Friday, March 29, 2013

Chinese, Ethics and Etiquette...


Rolex is a must, even though it is a fake…

The first time I came across a degree mill was some 20 years ago when I was trying to recruit a technical assistant to help me manage the construction of a high-rise building in Kuala Lumpur. One of the applicants claimed he had a first-class diploma from Madras (now Chennai) Institute of Technology. He had a certificate to show me. Madras is a big city in India. The candidate was able to convince me that he was the right candidate for the job. We duly recruited him. But I soon found out that this person had never been to India before. However, since he could handle his responsibilities competently, I decided to leave him alone.

            A few years later, when a candidate for a vacancy in Genting showed me his master’s degree certificate in engineering purportedly from a never-heard-off university in the States, I did little to hide my contempt for the candidate’s “qualification”.  This person already had a diploma from Technical College, the predecessor of Universiti Teknologi Malaysia. I just could not understand why he had to “dress” himself up unnecessarily. This time around, the candidate did not get the job – not because of the fake qualification he brought along, but because of his lack of knowledge in the area he was expected to perform.

            Degree hawking must be a lucrative business. There are many degree mills around. Some have also gone around conferring honorary doctorates on the less discerning public figures. A case in point was the one given to a chief minister by Pacific XXXXXXX University some years ago. The chief minister was reported to have felt “very humbled” by the honour. Someone should have told him that this university is essentially a degree mill. But we should not blame him really. He accepted the accolade in good faith; he did not solicit for the “honour”.  

            But what is disturbing are the many congratulatory advertisements you see in Chinese papers on such honours. “So-and-so” is the pride of our community, so the advertisement screams! They are like fake Rolexes!

            I was asked to interview a candidate in Beijing in the mid-1990s. Apparently he is related to the President of China. He claimed to have an MBA from Dallas University. What do you think of Michael Porter’s model? What about Peter Drucker? I asked. He gave me a blank look. Not sure if he had ever been to a university, let alone a graduate management degree!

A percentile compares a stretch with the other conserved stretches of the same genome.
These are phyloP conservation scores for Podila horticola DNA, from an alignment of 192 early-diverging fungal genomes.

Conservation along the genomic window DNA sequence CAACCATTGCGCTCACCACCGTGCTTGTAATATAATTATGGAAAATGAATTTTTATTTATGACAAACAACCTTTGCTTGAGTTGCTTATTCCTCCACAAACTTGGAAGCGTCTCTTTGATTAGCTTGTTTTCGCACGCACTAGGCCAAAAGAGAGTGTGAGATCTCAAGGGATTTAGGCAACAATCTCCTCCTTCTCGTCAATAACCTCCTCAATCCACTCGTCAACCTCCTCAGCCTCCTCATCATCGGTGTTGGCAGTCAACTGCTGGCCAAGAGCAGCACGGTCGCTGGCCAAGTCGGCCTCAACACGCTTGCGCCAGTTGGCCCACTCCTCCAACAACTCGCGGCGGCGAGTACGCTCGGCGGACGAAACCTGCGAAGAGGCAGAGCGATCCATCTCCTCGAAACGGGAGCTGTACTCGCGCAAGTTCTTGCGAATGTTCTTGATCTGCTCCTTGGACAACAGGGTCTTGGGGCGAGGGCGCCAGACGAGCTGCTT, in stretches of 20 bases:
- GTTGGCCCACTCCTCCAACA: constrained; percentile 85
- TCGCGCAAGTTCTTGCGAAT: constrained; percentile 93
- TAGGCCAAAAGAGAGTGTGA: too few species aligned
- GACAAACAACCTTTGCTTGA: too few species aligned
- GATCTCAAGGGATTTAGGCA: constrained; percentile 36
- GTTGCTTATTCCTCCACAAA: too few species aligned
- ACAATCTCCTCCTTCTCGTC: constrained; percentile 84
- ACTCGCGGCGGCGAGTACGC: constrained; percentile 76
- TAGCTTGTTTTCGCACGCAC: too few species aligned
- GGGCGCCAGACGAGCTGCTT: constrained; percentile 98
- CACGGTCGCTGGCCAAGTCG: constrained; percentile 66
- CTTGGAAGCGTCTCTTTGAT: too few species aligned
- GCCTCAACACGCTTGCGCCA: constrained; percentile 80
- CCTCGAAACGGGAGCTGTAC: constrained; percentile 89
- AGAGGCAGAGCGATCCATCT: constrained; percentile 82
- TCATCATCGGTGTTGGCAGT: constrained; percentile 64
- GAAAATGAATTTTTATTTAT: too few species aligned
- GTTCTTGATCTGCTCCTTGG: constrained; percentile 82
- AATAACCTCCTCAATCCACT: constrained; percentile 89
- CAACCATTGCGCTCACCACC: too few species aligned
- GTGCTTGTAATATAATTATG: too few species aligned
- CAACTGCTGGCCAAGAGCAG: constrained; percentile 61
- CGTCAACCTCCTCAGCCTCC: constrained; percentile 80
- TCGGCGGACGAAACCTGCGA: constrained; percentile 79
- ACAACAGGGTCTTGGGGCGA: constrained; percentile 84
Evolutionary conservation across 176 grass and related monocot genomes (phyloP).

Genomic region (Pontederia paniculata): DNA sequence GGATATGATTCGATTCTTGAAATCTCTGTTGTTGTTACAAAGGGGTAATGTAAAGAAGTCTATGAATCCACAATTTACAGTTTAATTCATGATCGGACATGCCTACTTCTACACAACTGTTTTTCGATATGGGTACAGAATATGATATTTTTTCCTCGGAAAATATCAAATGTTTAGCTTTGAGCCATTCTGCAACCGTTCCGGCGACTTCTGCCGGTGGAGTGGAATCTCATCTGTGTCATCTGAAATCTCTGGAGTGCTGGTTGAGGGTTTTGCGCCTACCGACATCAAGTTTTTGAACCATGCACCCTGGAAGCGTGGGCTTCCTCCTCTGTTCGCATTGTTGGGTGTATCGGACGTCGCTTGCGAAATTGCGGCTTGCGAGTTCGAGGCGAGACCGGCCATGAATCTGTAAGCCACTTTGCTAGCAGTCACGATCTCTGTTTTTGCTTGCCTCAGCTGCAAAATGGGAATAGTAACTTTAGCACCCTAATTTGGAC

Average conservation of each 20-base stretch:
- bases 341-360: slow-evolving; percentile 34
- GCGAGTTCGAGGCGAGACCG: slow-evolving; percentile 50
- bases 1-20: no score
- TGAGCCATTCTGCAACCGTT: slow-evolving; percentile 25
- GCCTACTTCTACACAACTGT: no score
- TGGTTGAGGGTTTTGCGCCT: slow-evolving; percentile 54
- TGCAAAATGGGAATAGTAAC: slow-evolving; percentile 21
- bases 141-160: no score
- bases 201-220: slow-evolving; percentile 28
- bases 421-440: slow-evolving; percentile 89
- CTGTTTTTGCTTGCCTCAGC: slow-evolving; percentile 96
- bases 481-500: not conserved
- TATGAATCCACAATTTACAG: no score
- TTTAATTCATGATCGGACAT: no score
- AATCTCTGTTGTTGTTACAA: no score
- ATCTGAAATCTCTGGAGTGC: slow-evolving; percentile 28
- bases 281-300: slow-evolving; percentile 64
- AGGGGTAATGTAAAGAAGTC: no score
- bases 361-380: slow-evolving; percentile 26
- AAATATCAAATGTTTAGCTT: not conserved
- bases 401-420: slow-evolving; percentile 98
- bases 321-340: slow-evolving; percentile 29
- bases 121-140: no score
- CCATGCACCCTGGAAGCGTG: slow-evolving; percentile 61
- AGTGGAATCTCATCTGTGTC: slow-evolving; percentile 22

I do not think it is right for me to make any value judgement on these people. An academic degree carries with it the recognition of one’s knowledge attainment in a specific field. To be awarded a PhD, one must have acquired the philosophical depth on a subject matter. However, these acronyms will ring hollow if the bearer is not able to deliver the goods. After all, the test of the pudding is in the eating.  (Recently, the authorities have advised against (or disallowed for govt purposes) using the honorific Dr in front of names of those who have not earned their doctorate degree but are honorary degrees conferred on them.)

            On a per capita basis, Malaysians rank high in academic qualifications. (Is this not the reason why some without academic papers are anxious to acquire one with minimum efforts?) The more cynical lot had it that in some organisations, you might even hit two MBAs with a single stone. Learning is a life-long process. Knowledge is something that must be put to good use if you do not want to lose it. Knowledge is also dynamic as the frontiers of knowledge are being pushed to their limits every day. You will be surprised that many in the corporate world do not go beyond the New Straits Times or The Star for their daily information needs. Corporate Malaysia has poor reading habits. Books are bought but seldom read.

            The process of degeneration begins the moment we think we have learned enough. Degrees are therefore not an end in themselves. They give us the intellectual threshold to acquire more knowledge and skills. But are we wiser than, or superior to, those who have gone through the hard-grinds of the social university? Are we more ethical than those who do not have anything to show in terms of academic achievements? By stringing our names with those acronyms purchased from the degree mills, can we become better performers? Or are we just trying to project a false aura? Or do we have a very strong sense of inferiority complex?

            Awareness of our own inadequacies is strength by itself. It should prompt us to improve ourselves in the frontier of knowledge, skills and even attitudes. White-washing a fungus-infested wall is certainly not a long-term solution. The paint will peel off in no time.

Back Seat for Cleanliness and Orderliness

To a casual visitor, Malaysia is beautiful. Kuala Lumpur is comparatively one of the greenest and cleanest cities in the world. But wait till he sees some of the alleys in the “lesser” parts of Kuala Lumpur or “lesser” towns of the country.